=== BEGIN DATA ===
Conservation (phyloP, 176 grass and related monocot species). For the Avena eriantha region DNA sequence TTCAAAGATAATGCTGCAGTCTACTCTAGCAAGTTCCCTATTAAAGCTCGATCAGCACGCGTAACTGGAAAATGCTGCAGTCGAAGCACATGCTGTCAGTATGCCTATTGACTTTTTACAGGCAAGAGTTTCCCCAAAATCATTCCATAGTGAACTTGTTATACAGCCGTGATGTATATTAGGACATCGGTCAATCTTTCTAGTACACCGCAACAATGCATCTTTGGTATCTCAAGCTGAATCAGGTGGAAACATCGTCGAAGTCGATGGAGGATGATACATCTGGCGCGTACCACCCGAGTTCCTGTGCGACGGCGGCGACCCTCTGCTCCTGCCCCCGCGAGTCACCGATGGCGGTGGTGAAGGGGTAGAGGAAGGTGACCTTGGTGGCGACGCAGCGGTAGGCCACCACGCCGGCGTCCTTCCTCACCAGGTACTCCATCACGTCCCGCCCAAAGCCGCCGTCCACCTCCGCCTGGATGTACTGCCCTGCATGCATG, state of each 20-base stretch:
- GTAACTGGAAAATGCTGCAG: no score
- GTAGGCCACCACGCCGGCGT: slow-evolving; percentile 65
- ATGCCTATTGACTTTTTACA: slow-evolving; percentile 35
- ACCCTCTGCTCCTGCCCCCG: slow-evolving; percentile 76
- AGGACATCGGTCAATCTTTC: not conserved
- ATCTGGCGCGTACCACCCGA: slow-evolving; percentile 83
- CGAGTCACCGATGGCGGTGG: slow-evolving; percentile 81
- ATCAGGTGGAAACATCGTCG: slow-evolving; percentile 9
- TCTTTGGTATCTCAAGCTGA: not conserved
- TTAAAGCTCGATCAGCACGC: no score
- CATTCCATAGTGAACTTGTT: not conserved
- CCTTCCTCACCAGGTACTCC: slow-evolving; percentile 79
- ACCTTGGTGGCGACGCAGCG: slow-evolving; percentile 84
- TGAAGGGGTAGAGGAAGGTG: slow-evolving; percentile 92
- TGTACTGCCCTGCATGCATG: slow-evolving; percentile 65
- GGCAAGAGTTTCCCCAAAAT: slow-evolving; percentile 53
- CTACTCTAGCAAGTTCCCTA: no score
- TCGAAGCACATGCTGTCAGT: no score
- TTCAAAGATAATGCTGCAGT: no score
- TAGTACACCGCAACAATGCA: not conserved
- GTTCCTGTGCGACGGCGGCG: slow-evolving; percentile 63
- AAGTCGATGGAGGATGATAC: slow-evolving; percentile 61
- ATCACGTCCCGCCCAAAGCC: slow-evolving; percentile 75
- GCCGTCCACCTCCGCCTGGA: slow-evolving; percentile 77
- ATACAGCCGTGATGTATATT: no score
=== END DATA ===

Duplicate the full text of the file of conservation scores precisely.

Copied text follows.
Conservation (phyloP, 176 grass and related monocot species). For the Avena eriantha region DNA sequence TTCAAAGATAATGCTGCAGTCTACTCTAGCAAGTTCCCTATTAAAGCTCGATCAGCACGCGTAACTGGAAAATGCTGCAGTCGAAGCACATGCTGTCAGTATGCCTATTGACTTTTTACAGGCAAGAGTTTCCCCAAAATCATTCCATAGTGAACTTGTTATACAGCCGTGATGTATATTAGGACATCGGTCAATCTTTCTAGTACACCGCAACAATGCATCTTTGGTATCTCAAGCTGAATCAGGTGGAAACATCGTCGAAGTCGATGGAGGATGATACATCTGGCGCGTACCACCCGAGTTCCTGTGCGACGGCGGCGACCCTCTGCTCCTGCCCCCGCGAGTCACCGATGGCGGTGGTGAAGGGGTAGAGGAAGGTGACCTTGGTGGCGACGCAGCGGTAGGCCACCACGCCGGCGTCCTTCCTCACCAGGTACTCCATCACGTCCCGCCCAAAGCCGCCGTCCACCTCCGCCTGGATGTACTGCCCTGCATGCATG, state of each 20-base stretch:
- GTAACTGGAAAATGCTGCAG: no score
- GTAGGCCACCACGCCGGCGT: slow-evolving; percentile 65
- ATGCCTATTGACTTTTTACA: slow-evolving; percentile 35
- ACCCTCTGCTCCTGCCCCCG: slow-evolving; percentile 76
- AGGACATCGGTCAATCTTTC: not conserved
- ATCTGGCGCGTACCACCCGA: slow-evolving; percentile 83
- CGAGTCACCGATGGCGGTGG: slow-evolving; percentile 81
- ATCAGGTGGAAACATCGTCG: slow-evolving; percentile 9
- TCTTTGGTATCTCAAGCTGA: not conserved
- TTAAAGCTCGATCAGCACGC: no score
- CATTCCATAGTGAACTTGTT: not conserved
- CCTTCCTCACCAGGTACTCC: slow-evolving; percentile 79
- ACCTTGGTGGCGACGCAGCG: slow-evolving; percentile 84
- TGAAGGGGTAGAGGAAGGTG: slow-evolving; percentile 92
- TGTACTGCCCTGCATGCATG: slow-evolving; percentile 65
- GGCAAGAGTTTCCCCAAAAT: slow-evolving; percentile 53
- CTACTCTAGCAAGTTCCCTA: no score
- TCGAAGCACATGCTGTCAGT: no score
- TTCAAAGATAATGCTGCAGT: no score
- TAGTACACCGCAACAATGCA: not conserved
- GTTCCTGTGCGACGGCGGCG: slow-evolving; percentile 63
- AAGTCGATGGAGGATGATAC: slow-evolving; percentile 61
- ATCACGTCCCGCCCAAAGCC: slow-evolving; percentile 75
- GCCGTCCACCTCCGCCTGGA: slow-evolving; percentile 77
- ATACAGCCGTGATGTATATT: no score